What’s Wrong with the News Just Reporting the News? Matt Fraser on Morning TV

Susan Gerbic

I’ve become very interested in the relationship between mediums and the morning news programs giving free publicity to push psychics’ shows and private readings. I know that morning programming is trying to be engaging and fun, even showing the reporters as a friend to the viewer in the hopes of persuading them to start every morning with their show. Sometimes, as in the case of these mediums, it becomes a free commercial. What’s wrong with the morning news just giving … news?

I’m about to break down the two-minute reading that Matt Fraser gave to on-air personality Shannon Miller for NBC Connecticut Morning News in March 2018. Before I do that, I should give you a little background. I first became aware of Fraser when investigating stage mediums for an article that reporter Jack Hitt was writing about for the New York Times. Hitt wanted to watch from beginning to end how a group of skeptics would arrange a sting. And we did. Matt Fraser was in an area where we had a group of people who would attend and act the parts we gave them. Kenny and Donna Biddle and friends were amazing, and you can read all about what happened here in Operation Peach Pit. Jack Hitt’s article for the NYT can be found here.

I’ve been wanting to research Fraser in detail, but until receiving Fraser’s email asking me “Have you seen this video?” I really hadn’t found the time. Of course, Fraser didn’t send the email to Susan Gerbic, but to his mailing list that I happen to be on under a different name. I’m sure it is no effort at all for him to know which account is mine.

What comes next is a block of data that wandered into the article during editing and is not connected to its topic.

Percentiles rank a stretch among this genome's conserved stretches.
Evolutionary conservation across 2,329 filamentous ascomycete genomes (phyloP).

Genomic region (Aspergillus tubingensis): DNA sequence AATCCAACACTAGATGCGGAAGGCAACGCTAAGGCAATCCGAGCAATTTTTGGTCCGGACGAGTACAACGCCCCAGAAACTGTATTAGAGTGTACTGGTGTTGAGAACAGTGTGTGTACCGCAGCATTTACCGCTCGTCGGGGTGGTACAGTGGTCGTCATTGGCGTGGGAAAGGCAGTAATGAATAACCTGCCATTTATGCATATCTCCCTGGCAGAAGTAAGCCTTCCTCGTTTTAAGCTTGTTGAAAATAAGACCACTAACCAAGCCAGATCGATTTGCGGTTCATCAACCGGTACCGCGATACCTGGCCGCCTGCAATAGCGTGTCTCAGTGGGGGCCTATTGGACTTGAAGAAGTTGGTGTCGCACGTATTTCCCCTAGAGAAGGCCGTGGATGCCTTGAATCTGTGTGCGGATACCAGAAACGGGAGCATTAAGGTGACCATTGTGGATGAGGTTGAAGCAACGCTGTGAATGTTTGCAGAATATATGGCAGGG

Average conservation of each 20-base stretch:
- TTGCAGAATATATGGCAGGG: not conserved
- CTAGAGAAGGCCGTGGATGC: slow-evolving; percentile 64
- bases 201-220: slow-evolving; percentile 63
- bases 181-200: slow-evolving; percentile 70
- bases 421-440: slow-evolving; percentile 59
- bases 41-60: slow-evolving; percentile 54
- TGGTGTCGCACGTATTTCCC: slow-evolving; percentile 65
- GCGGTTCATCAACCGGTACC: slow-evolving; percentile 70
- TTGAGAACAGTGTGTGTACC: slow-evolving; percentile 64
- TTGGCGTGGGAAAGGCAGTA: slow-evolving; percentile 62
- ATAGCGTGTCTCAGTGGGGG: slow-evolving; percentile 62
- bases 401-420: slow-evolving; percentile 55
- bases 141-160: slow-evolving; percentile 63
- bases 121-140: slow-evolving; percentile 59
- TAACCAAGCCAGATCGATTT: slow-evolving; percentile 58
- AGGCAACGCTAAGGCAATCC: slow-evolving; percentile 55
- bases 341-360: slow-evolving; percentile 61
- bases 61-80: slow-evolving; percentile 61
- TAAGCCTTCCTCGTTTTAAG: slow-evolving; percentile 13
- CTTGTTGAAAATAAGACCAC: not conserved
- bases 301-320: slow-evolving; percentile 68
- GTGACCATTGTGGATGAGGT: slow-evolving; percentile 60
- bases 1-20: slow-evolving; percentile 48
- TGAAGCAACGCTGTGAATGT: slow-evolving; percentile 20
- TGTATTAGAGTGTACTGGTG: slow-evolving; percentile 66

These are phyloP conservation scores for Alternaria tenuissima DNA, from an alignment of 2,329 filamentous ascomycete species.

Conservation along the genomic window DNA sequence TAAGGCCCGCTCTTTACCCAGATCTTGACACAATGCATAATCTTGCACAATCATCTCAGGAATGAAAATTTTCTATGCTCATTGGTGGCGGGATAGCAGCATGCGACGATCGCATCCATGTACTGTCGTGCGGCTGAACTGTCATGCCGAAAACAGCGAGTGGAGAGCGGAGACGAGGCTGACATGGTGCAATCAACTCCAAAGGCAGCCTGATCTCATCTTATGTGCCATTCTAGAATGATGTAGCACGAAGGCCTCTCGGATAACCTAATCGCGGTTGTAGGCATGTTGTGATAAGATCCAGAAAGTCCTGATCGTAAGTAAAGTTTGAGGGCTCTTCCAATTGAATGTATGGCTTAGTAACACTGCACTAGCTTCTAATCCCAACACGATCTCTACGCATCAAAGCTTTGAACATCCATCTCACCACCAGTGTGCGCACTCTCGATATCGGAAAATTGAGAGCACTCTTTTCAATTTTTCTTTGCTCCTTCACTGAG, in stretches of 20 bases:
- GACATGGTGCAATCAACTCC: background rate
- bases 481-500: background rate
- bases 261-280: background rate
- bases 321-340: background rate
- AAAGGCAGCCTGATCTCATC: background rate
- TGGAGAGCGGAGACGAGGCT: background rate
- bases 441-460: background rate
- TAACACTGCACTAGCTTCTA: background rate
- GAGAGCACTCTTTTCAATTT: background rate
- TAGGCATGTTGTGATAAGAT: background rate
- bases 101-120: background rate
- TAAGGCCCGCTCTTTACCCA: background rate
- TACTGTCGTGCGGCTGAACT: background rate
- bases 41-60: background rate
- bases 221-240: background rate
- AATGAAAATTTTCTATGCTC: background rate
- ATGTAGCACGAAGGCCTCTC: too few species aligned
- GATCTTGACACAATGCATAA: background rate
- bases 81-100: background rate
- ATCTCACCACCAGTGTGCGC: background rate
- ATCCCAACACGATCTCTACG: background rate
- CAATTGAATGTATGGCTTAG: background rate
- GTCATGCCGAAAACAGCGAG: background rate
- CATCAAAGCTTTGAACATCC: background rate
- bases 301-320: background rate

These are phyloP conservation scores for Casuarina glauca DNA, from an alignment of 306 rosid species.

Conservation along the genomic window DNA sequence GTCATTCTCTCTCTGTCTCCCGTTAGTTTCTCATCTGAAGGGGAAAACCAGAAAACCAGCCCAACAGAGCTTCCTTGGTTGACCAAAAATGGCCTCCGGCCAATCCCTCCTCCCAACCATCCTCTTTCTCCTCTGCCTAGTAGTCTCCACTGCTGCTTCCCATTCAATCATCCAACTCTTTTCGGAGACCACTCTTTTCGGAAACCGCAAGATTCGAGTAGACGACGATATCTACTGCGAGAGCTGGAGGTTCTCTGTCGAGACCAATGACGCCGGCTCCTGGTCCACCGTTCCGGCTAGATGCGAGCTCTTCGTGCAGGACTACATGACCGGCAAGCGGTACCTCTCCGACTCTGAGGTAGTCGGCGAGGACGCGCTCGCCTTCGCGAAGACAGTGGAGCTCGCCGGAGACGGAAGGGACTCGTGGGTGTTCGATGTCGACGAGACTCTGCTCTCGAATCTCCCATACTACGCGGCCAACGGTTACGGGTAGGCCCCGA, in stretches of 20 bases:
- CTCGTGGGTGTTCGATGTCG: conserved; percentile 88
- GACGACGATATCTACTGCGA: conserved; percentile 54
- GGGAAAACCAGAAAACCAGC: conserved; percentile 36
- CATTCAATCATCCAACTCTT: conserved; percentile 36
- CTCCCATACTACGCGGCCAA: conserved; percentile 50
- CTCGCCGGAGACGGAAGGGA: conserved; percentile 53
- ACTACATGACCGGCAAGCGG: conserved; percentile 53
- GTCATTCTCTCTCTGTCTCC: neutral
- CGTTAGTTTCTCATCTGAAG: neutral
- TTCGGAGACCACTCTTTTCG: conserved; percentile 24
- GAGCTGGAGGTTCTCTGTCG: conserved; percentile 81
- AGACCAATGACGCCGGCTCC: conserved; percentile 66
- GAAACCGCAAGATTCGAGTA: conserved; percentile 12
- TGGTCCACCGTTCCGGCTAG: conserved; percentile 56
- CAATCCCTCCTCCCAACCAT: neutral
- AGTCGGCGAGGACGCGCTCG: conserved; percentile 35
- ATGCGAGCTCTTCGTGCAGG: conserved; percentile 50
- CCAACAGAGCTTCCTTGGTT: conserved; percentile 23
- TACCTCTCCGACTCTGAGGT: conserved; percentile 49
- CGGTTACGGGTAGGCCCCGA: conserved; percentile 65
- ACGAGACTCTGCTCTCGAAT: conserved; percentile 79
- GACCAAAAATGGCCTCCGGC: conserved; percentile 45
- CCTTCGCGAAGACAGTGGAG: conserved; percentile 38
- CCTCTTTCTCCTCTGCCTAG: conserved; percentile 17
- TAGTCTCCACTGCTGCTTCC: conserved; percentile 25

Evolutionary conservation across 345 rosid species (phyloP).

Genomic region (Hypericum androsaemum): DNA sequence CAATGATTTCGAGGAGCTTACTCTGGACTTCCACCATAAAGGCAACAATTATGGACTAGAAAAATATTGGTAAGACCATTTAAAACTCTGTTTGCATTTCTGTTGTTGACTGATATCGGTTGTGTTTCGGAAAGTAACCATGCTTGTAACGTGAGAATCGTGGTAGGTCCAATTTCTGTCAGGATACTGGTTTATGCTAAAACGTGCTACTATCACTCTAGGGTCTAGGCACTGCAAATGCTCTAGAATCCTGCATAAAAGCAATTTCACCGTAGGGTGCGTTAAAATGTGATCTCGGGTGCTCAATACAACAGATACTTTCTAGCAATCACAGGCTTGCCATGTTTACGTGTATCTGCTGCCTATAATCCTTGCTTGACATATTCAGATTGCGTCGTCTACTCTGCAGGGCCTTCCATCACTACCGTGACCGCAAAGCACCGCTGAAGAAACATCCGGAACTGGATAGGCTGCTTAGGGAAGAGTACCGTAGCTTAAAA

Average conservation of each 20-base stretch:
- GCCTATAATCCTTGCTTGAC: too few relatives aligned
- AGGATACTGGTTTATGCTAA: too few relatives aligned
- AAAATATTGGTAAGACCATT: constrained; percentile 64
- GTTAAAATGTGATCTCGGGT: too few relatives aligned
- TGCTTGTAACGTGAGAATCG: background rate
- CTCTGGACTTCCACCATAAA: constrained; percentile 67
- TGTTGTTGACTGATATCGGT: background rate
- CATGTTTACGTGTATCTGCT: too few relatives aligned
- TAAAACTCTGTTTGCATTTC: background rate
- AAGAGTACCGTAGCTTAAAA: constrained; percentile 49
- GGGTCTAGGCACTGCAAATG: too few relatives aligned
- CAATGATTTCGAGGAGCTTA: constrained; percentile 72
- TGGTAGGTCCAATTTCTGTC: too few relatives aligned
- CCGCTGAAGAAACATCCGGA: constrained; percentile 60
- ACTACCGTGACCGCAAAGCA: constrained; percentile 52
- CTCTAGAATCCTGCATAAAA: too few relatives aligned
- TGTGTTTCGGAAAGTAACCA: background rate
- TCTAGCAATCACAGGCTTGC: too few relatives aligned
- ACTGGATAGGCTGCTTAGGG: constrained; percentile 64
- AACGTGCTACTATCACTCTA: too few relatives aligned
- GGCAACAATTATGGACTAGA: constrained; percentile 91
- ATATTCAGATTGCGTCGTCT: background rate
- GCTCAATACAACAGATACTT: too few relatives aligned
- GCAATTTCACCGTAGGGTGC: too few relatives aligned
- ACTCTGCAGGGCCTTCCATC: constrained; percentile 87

He sent this video to me in August 2019, but it was recorded in March 2018; I don’t know why there was a delay, but the video, which is on his YouTube channel, had already been viewed over 500K times. Fraser has over 60K subscribers, which is okay for a low-level celebrity I suppose, but nothing for someone who claims to demonstrate communicating with dead people. You would think that governments might be interested in that knowledge. Historians would be beating down his door to be able to ask questions of the past. Police departments would be clearing up all the cold cases and finding every missing child. Scientists would be interested in how this all works. Sadly, this common sense line of questioning did not occur to NBC Connecticut, because they sent in a reporter to ask him fluff questions and give him thousands of dollars in free publicity.

I’m being generous by saying “fluff questions.” Miller is completely prepared with her typewritten questions and she begins not by asking about any of the twenty-seven missing Connecticut children from the National Center for Missing & Exploited Children database. I guess Jovonna Stacey Crawford missing since 1981 or Mery Acosta missing since 2011 aren’t as important as the softballs that Miller pitches to Fraser. Miller asks, “A lot of people want to know … what the process is to work with a medium … ?” Don’t we all know how this works by now? These sorts of “acts” have been airing non-stop for decades. The credulous questions that Miller asks have no skepticism whatsoever: “It really can bring so much relief to folks … .” Hey Miller, how about some relief for the parents of these missing children?